Tag Archives | memories

The 70s called

The 70s called

I remember talking to my Grandfather on the phone in 1974. He was in Canada, and I was in the UK.

There was an echo that made it very difficult to hear his voice; I think he struggled even more than I did with managing to talk over what we’d just said, as it bounced around in the cable under the sea. It actually sounded like he was submerged, his voice was so faint and distant. It was still pretty exciting to talk to him, though, especially since I knew he was so far away.

I have no idea what he’d make of my iPhone. He was a practical guy though, so he’d just probably use it, no doubt after swearing a bit about how tiny the buttons were.

Alltop has humor on the line.

Memories of Antietam

child of the corn by imagecarnival
child of the corn, a photo by imagecarnival on Flickr.

Little Jehoshaphat was born in 1832 to a family of carnival performers and technicians that roamed the Americas.

From Georgia up to New England, as far west as the Mississippi and all along the east coast, Dr. Prognosto’s Travelling Circus entertained with clowns, freaks, burlesque and the “Wonder of the Modern Age”, the Magic Lantern Show that Jehoshaphat’s father ran. The Magic Lantern was able to project enlarged images of photographs onto a flat surface, and was nothing short of remarkable for the age. A clever manipulator of the technology could create effects like ghosts and spirits, and the show of Jehoshaphat’s dad was the undoubted highlight of the carnival.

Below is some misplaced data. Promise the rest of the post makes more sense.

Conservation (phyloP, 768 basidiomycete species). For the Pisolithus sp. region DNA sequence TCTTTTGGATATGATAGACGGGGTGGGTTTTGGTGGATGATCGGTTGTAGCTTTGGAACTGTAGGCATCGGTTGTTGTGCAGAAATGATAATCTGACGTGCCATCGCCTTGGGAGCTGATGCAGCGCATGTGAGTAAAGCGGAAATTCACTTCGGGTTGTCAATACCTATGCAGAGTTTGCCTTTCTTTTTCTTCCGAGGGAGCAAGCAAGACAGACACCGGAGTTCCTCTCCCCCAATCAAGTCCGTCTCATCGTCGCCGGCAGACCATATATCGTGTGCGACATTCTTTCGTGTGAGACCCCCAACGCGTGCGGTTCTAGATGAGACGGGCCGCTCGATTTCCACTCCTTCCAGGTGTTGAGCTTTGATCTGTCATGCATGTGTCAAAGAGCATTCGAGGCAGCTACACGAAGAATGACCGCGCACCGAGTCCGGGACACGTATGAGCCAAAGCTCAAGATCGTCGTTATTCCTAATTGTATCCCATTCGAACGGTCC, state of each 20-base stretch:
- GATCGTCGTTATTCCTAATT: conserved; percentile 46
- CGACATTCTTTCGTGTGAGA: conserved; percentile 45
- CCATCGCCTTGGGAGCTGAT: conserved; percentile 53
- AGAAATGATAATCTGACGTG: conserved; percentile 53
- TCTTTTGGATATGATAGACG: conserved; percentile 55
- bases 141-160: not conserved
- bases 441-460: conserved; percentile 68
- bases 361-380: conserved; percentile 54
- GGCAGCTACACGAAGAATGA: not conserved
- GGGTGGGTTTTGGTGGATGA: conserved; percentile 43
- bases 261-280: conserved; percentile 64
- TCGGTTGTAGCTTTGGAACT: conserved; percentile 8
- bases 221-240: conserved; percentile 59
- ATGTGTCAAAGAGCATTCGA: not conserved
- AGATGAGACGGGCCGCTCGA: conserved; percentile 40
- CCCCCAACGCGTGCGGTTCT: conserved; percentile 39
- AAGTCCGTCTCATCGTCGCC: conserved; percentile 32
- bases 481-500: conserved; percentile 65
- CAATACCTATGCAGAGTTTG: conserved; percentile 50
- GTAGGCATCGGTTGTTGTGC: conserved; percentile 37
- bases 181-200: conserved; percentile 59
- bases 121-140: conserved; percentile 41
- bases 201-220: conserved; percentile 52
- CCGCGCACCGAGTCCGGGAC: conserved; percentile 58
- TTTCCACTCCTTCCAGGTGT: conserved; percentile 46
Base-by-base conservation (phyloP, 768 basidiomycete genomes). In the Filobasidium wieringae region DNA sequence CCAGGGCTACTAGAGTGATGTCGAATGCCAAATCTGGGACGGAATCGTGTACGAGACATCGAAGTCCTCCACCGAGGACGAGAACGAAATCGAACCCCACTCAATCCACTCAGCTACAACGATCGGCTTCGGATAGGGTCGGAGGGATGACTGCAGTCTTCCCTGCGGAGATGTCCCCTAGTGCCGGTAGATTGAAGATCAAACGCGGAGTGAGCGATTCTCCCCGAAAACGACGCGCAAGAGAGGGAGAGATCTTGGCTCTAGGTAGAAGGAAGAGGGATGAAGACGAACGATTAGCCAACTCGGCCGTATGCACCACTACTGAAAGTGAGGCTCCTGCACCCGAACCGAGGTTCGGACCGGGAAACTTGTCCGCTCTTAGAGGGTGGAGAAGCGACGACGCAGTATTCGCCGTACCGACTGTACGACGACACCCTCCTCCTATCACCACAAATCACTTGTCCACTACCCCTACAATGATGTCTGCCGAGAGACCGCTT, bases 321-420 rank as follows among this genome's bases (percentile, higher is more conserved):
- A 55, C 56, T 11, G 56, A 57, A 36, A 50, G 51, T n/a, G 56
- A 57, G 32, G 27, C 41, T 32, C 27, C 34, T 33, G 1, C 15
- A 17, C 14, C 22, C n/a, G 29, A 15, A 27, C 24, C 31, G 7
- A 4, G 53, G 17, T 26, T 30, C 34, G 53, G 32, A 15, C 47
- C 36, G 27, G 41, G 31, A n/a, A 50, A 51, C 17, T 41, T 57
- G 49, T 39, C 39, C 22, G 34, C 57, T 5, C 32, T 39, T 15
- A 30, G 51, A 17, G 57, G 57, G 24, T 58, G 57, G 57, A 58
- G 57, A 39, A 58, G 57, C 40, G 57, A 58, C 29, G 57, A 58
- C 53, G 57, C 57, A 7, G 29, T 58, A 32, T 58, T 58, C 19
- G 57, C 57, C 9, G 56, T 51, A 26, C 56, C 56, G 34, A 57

Jehoshaphat’s childhood was a happy one, though his mother had died while giving birth to him. The rest of the carnies took him under his wing, and he had an entire community to help raise him. He was, by all accounts, a happy child, up until just after his eighth birthday.

Shortly thereafter, the images his dad projected at night became disturbing representations of dead Americans, wearing uniforms of blue or grey. They portrayed the agonized endings of thousands upon thousands of men, killed in a battlefield that could only be American. They were horrifying. Electrifying. The show became even more popular than before, though only a “certain kind of person” would be willing to admit they had seen such a show. But flocks of rubes paid their 2 cents to see the show. His father became a celebrity, and Jehosaphat became withdrawn, sullen, a teenager before his time.

The images became progressively more disturbing, showing all kinds of horrors that were beyond anything that the average American could imagine on their own. But it was all a phantasm, wasn’t it?

Of course it was. No human being was capable of such cruelty. What Christian would ever do such a thing, particularly to another Christian?

It was unthinkable.

At age 10, Jehosaphat ran away from the circus, but he never escaped the memories of Antietam, not until he fought there, 20 years later.

Alltop didn’t find that funny. Not one little bit. In fact, it was kind of disturbing. Originaly published, March, 2012.

Remembrances of Rabbits Past

Watership Down: A Reviewmory

Watership DownThis was one of my childhood faves, and all of my friends had read it as well. So, you’d think a bunch of 12-year-old boys would find this a laughable premise, a book about rabbits. Au contraire.

For some bizarre reason, the tale of a bunch of rabbits searching for a new home ignited in us a desire to emulate the events of the book. We would find a new abode, and create a masterpiece warren with all the comforts of home, and perhaps even fill it with lovely does. (Hey, we were 12-year-old boys, we had no idea how it worked, but we were interested. Oh, we were interested.)